Christina Engraving Christina

about spike glass engravers


I began engraving glass in 1982. I trained as a singer and a horn player at the Royal College of Music in London, then singing professionally, I felt that a musical career was not compatible with bringing up three children under four.

I studied Art and Calligraphy at school and, being tremendously impressed by the engravings of Laurence Whistler and his son Simon, I set about 'having a go' myself. I bought a cheap drill and then managed to buy a heavy rotary drill a little later. Having engraved several pieces for friends and relations, one of my suppliers informed me that a glass engraver's job was open at the studio glass shop, Carringtons, in Cambridge.

Having secured the job, I then went for advice to Stuart and Shirley Palmer. Further advice came from David Peace.  I attended Guild of Glass Engravers' courses, benefitting enormously from tuition by Peter Dreiser. I spent four happy years engraving lettering, heraldry, houses, animals, cartoons: you name it: I engraved it, at Carringtons.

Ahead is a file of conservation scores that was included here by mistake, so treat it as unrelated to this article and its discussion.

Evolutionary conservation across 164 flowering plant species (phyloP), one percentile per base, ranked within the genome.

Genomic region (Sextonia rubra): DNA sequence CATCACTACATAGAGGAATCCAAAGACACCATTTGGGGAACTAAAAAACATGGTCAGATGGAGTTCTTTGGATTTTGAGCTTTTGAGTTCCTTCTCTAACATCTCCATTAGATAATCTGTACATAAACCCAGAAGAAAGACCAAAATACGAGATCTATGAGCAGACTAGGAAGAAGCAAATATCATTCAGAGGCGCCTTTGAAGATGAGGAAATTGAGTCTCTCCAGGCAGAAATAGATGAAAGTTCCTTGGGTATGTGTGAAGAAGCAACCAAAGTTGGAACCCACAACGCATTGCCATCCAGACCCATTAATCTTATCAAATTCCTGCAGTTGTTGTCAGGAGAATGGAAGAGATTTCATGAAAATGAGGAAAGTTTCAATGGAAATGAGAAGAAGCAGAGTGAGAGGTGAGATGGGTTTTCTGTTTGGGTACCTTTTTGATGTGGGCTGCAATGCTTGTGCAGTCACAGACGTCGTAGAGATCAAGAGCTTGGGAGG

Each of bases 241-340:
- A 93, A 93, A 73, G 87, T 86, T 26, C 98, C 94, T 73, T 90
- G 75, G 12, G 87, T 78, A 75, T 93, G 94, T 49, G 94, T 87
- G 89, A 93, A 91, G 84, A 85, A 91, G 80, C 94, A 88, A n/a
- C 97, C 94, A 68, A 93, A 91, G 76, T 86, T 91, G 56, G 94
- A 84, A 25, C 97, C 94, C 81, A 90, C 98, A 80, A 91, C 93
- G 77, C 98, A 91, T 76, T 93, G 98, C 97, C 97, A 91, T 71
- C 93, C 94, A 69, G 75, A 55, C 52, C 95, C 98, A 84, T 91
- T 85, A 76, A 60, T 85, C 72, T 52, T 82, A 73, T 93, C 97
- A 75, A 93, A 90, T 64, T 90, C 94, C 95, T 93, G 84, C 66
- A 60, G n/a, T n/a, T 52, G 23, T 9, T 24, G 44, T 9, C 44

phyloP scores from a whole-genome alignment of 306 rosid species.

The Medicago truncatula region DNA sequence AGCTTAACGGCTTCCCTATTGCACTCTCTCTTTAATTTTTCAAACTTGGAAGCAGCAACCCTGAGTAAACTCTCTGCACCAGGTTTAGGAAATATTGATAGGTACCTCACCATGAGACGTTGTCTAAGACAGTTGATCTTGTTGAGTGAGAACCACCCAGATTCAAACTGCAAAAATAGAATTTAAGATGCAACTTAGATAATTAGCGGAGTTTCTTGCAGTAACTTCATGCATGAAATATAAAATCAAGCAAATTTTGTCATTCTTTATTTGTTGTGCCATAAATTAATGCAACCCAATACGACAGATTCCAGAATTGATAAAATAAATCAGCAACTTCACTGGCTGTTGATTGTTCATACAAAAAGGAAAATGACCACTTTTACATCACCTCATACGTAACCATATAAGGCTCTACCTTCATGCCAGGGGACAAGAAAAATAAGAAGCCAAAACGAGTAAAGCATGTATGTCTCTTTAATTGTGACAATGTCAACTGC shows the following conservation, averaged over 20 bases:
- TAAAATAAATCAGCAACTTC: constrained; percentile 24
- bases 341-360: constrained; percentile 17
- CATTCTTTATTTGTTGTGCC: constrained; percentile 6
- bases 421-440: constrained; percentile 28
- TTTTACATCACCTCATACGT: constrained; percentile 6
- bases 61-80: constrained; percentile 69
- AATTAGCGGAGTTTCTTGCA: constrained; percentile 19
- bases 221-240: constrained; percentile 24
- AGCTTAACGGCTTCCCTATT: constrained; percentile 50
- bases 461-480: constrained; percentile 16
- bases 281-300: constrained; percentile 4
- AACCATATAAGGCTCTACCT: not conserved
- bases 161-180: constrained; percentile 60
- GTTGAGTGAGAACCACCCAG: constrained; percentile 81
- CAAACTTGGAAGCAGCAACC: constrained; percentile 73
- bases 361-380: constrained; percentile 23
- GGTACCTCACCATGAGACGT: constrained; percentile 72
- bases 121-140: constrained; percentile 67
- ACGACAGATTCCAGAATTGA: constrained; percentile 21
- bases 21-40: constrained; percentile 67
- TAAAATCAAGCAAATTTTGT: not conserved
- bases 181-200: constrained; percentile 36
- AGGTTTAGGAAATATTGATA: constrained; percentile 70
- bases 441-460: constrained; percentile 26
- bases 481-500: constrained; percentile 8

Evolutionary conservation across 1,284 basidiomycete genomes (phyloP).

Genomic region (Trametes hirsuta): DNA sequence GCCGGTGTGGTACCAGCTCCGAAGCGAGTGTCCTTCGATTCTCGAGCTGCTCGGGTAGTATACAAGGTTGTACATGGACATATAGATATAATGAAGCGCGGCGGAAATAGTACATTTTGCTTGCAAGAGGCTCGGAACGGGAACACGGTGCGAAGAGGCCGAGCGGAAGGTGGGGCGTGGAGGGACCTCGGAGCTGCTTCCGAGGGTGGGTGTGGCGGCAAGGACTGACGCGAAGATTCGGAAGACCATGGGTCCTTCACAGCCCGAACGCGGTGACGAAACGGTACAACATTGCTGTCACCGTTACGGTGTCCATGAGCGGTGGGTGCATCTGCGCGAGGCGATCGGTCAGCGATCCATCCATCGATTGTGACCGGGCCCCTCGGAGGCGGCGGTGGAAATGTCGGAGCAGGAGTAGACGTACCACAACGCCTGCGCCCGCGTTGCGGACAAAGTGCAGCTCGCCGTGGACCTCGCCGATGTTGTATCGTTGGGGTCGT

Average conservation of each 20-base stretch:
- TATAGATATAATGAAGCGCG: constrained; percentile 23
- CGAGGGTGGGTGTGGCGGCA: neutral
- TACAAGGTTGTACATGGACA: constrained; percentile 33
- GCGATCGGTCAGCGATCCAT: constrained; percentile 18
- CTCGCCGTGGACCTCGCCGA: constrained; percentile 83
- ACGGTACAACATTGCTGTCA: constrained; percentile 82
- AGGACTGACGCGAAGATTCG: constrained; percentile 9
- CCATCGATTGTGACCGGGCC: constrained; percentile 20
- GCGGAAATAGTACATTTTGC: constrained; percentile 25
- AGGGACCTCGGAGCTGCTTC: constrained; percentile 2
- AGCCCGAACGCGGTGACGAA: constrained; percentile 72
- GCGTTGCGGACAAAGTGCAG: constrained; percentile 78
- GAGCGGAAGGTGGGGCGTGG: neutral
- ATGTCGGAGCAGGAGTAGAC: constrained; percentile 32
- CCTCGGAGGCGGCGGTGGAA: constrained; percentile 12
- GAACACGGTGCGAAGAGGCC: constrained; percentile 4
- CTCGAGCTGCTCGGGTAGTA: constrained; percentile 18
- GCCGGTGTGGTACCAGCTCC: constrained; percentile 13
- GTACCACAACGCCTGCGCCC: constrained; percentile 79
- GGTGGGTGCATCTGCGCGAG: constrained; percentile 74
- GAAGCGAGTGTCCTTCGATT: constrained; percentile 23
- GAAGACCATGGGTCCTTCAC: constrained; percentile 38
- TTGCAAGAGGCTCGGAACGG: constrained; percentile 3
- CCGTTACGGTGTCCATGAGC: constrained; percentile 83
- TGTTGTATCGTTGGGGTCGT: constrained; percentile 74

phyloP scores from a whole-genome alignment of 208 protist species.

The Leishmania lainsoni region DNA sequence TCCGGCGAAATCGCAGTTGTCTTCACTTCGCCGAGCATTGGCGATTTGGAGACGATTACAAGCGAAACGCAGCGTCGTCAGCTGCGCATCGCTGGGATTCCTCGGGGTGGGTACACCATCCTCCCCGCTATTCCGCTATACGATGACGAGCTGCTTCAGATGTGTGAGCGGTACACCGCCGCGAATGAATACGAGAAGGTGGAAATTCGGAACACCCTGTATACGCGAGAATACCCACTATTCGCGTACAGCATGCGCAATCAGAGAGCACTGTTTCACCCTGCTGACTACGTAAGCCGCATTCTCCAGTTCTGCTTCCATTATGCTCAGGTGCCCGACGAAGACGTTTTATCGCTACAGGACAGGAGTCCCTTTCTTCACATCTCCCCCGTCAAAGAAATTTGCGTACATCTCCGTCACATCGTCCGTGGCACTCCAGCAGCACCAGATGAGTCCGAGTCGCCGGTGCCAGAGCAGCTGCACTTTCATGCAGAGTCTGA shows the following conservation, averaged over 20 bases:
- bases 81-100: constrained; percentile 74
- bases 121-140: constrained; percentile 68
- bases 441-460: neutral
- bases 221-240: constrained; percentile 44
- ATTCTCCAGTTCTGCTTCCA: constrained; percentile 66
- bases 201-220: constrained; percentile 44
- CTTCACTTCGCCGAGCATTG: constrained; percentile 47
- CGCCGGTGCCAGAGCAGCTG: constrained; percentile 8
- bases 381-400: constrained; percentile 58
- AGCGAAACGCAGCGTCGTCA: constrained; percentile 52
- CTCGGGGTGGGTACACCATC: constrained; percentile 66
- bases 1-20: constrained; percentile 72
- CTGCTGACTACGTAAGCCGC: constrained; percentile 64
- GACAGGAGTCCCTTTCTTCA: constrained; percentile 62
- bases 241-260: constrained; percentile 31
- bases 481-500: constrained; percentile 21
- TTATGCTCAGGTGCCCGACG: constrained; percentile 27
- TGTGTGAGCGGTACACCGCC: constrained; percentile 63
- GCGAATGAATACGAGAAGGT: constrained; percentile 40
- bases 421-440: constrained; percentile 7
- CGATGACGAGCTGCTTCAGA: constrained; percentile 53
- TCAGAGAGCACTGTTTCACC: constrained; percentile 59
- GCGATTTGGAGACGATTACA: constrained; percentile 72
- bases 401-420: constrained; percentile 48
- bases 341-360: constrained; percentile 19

In 1989, Carringtons regrettably sold out to a large conglomerate in Cambridge. I decided to open a studio of my own and set up Spike Glass Engraving in a large shed in the garden of my house. By now, I was engraving all sorts designs for recipients such as the Archbishop of Canterbury, Lord Adrian, Michael Crawford, Sir Clive Sinclair and many local dignatories.  I also engraved trophies for Silverstone, Burghley Horse Trials and numerous other sporting events. I could also offer sandblasting for engraving quantities of glass at very reasonable rates. This meant that I could engrave numerous glasses for golfing, sailing and rowing clubs, as well as companies and colleges marking centenaries and other occasions for their alumni and employees.

I enjoy the entire process of negotiating with clients over choosing a piece of glass, discussing their requirements, coming up with designs and ultimately engraving them onto the glass.